At RWC, every guarantee our warranties make is backed by Western Pacific Mutual Insurance Company, RRG. Western Pacific has an A- rating from A. M. Best and only insures home warranty and similar new home construction risks, like builders’ general liability, which can be offered through the RWC Insurance Advantage program to RWC members. No other warranty company has an insurer with this kind of strength solely dedicated to covering builders and their homes.

Don’t be eclipsed by your competitors. Give your customers the best warranty under the sun—an RWC warranty.

Have a wonderful Summer!

The building sector in New Jersey is undergoing a dramatic transition in 2024, one that is focused more on innovation, sustainability, and community-centered development. Statewide, developers and architects are adopting a number of ideas that are changing both the built environment and how people live and work.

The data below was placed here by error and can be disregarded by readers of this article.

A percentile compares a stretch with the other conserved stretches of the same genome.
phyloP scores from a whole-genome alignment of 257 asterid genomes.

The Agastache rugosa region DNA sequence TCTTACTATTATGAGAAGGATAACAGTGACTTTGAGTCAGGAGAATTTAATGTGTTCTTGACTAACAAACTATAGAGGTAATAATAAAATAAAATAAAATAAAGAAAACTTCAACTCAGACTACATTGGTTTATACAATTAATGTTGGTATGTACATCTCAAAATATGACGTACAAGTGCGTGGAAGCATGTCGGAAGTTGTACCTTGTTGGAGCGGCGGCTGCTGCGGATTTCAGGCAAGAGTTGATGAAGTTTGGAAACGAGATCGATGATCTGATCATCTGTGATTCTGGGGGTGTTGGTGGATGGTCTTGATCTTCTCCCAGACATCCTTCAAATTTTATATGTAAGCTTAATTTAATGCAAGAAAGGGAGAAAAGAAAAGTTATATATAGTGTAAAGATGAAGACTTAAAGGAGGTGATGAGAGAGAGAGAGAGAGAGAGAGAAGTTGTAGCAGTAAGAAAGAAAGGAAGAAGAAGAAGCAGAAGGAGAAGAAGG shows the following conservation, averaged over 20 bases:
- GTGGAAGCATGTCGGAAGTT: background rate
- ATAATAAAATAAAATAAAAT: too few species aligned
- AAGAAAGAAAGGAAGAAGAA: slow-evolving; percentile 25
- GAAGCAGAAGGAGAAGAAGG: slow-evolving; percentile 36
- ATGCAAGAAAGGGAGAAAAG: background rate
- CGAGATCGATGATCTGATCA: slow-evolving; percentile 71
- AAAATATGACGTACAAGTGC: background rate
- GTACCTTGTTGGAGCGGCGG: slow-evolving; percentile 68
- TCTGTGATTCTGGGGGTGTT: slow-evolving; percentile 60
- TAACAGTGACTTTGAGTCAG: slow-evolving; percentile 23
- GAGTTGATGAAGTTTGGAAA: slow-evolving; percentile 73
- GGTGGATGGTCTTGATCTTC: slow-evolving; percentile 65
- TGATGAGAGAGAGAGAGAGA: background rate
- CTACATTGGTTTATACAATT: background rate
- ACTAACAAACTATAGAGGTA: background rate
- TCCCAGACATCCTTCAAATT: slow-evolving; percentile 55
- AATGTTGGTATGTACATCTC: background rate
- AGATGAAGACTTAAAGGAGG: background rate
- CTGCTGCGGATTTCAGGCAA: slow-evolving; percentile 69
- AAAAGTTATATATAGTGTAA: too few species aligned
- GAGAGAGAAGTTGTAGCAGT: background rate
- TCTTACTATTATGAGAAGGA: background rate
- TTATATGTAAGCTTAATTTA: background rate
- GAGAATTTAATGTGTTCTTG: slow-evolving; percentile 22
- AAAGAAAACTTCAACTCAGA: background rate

The use of green building techniques has made sustainability a prominent theme in architectural design. Buildings are being constructed with the least amount of negative environmental impact and maximum energy efficiency in mind. This covers passive design principles and the use of environmentally friendly materials.

Smart building technologies are at the forefront of innovation and have fundamentally altered the way buildings work. By optimizing energy consumption, enhancing security, and improving occupant comfort, IoT devices and advanced automation systems are helping to create more responsive, efficient, and user-friendly buildings.

Mixed-use developments—which combine residential, commercial, and recreational spaces—are growing in popularity, especially in urban areas. With the help of these projects, communities will be able to live, work, and play close to one another, promoting convenience and a sense of community.

The growth of adaptive reuse projects, which entail converting pre-existing buildings—such warehouses and factories—into new spaces like lofts, offices, or cultural centers, is another noteworthy development. By preserving the architectural history of the past and meeting modern needs, these initiatives help to preserve the uniqueness and individuality of the local community.

All things considered, these architectural innovations demonstrate a dedication to creativity, environmental responsibility, and neighborhood involvement, influencing New Jersey's construction scene going forward.